A new Pilgrimage Theatre was built on the same site as the original and opened in 1931. The new theatre was constructed of poured concrete and designed in the style of ancient Judaic architecture to resemble the gates of Jerusalem. 

 

 

 

 
(ca. 1931)^ - Looking down into the Pilgrimage Play Amphitheater (renamed the John Anson Ford Theatre in the early 1970s) revealing some of the biblical-like structures on the hillside.  

 

Historical Notes

The Pilgrimage Play Amphitheater resembled the architecture of the Holy Land for the purposes of the play performed there. The religious-themed Pilgrimage Play, written by Christine Whetherill Stevenson, was performed every summer between 1920 to 1941.

 

 

 

 
(ca. 1931)* - Postcard view of the Pilgrimage Play Theatre seating and stage.  

 

Historical Notes

During WWII the theater was deeded to Los Angeles County and converted into dormitories for servicemen. After the war, the play resumed until 1964, at which time it was legally ordered to close due to its religious content.*

 

 

 

 
(ca. 1931)^ - Close-up view of the front entrance to the Pilgrimage Play Theatre.  

 

 

 

 

 
(ca. 1937)* - View showing a Foster and Kleiser billboard for the Pilgrimage Play outside the Pilgrimage Theatre, later the John Anson Ford Amphitheatre (2580 Cahuenga Boulevard).  

 

Historical Notes

In 1941, the land was deeded to the County of Los Angeles. The Pilgrimage Play continued to be presented until a lawsuit in 1964 forced its closure because of its religious nature.

In 1964, "Pilgrimage Play" had its final run at its original home. By that time, according to an L.A. Times article, one million people had seen the show.

In 1976, the Pilgrimage Theatre was renamed the John Anson Ford Theatre in honor of the late L.A. County Supervisor's significant support of the arts. John Anson Ford (1883–1983) helped found the L.A. County Arts Commission, encouraged the Board of Supervisors to support the building of the Music Center and led the County's acquisition of Descanso Gardens, among many other achievements.*^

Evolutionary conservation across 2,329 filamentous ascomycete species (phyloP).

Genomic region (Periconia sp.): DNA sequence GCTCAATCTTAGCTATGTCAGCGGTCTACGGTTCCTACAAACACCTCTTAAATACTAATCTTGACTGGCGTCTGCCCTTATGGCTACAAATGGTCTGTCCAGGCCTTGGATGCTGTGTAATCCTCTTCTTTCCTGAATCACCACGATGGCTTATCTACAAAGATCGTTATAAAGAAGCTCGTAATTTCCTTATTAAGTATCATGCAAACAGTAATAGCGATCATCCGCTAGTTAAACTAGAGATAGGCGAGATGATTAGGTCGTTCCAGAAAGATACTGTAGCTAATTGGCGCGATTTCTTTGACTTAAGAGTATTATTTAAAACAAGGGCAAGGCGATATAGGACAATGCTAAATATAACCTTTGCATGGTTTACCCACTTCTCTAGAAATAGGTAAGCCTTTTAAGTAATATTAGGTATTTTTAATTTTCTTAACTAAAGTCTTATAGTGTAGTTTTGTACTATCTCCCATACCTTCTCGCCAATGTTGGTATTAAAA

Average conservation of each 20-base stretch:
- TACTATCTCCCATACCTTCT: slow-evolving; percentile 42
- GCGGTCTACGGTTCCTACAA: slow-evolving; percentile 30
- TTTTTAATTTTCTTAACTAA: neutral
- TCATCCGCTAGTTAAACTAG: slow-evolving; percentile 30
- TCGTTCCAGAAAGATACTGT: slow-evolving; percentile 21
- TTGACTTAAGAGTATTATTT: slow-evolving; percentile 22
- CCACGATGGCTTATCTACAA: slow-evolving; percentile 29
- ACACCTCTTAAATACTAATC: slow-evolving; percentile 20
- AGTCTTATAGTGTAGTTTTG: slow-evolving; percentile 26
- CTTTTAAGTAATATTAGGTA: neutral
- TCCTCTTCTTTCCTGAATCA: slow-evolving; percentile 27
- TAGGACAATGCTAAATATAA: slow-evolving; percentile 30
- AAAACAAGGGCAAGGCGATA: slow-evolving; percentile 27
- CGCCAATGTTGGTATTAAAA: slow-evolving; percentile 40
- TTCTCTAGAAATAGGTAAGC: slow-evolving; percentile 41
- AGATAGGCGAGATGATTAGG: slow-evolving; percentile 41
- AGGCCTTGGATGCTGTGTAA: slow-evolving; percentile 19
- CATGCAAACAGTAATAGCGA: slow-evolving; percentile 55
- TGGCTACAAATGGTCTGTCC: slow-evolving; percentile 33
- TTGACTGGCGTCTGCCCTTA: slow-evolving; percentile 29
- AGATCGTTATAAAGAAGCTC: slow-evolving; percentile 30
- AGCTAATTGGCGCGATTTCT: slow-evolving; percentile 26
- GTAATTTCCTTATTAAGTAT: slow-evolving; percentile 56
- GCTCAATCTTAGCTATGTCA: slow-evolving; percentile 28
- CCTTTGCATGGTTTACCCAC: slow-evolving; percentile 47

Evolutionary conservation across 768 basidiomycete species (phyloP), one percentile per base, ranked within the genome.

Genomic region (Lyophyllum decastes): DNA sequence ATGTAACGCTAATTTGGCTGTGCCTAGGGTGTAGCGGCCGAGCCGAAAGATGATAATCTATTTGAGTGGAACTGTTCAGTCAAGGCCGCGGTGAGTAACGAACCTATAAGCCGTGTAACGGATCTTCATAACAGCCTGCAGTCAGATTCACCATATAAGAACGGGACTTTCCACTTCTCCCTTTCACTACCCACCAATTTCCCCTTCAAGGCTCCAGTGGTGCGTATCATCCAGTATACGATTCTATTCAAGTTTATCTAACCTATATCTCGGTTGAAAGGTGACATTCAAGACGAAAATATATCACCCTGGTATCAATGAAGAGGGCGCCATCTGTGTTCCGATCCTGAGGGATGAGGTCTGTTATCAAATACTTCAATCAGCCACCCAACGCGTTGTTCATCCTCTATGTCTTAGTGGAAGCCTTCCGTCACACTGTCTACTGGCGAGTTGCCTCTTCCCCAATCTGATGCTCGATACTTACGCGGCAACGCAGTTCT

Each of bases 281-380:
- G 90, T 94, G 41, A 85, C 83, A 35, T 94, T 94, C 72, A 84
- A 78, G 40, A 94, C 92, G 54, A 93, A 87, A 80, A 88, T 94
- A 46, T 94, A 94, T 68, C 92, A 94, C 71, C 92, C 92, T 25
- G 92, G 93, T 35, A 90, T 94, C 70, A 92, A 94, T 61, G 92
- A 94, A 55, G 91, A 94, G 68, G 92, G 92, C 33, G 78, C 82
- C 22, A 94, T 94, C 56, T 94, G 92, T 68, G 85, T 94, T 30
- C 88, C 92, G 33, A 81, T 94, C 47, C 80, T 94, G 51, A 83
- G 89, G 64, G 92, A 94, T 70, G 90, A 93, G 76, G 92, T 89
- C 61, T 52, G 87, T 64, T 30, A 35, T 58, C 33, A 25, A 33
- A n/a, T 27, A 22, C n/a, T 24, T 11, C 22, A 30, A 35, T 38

(1947)^^ – Pilgrimage Theatre (later Ford Theatre) Stage. Photo courtesy of the Los Angeles County Music Center  

 

Historical Notes

In the early 1940s, the Pilgrimage Play Theater was donated to Los Angeles County and the play for which this space was built went from being an annual phenomenon to a sporadic production. In the 1960s, the play fell under fire from authorities concerned that, because "Pilgrimage Play" received City and County funds, it was a violation of the separation of church and state. To save the play, a fundraising committee worked to get the money together for another season of the show. The person in charge of that endeavor was John Anson Ford, who was previously a County Supervisor (The venue itself was named after him in 1976).*

 

 

 

 
(2017)** – Ford Theatre stage and seating as it appears today.  

 

Historical Notes

What separates the Ford from other outdoor ampitheaters is that it doesn’t have a manmade shell.

 

 

 

 
(2017)^ - Amphitheatre stage at night. Photo by Tom Bonner  

 

Historical Notes

A new lighting and sound transform was added to heighten the technological capabilities of the Amphitheatre and to improve audience and performer experiences.

 

 

 

 
(2017)^ - View as seen from stage looking toward seating at the Ford Theatre.  

 

Historical Notes

“The [Hollywood] Bowl is fabulous, but the Bowl seats 18,000 people. We seat 1,200 people. Instead of looking at big screens, you're looking at an artist's eyes, and you get a completely different visceral experience when you see an artist at the Ford Theatre than you do at the Bowl. There's no bad seat in the house,” Ford executive director Olga Garay-English

 

 

 

 
(2017)* – View showing the new sound wall built atop original concrete façade.  

 

Historical Notes

The intimate venue fresh off the heels of a $72.2-million makeover that brought in a new dining terrace, beautiful wood stage, and top-notch acoustics that block out the roar of the 101 freeway.

 

 

 

 
(n.d.)^^- Entrance gate to the John Anson Ford Theatre.  

 

Historical Notes

In 1976, the Pilgrimage Theatre was renamed the John Anson Ford Theatre in honor of the late L.A. County Supervisor and his important contributions to the arts in Los Angeles. Among his many achievements, John Anson Ford helped found the L.A. County Arts Commission, encouraged the Board of Supervisors to support the building of The Music Center, and led L.A. County's acquisition of Descanso Gardens.

 

 

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Historical Early Views

 

 

Newest Additions

 

 

Early LA Buildings and City Views

 

 

History of Water and Electricity in Los Angeles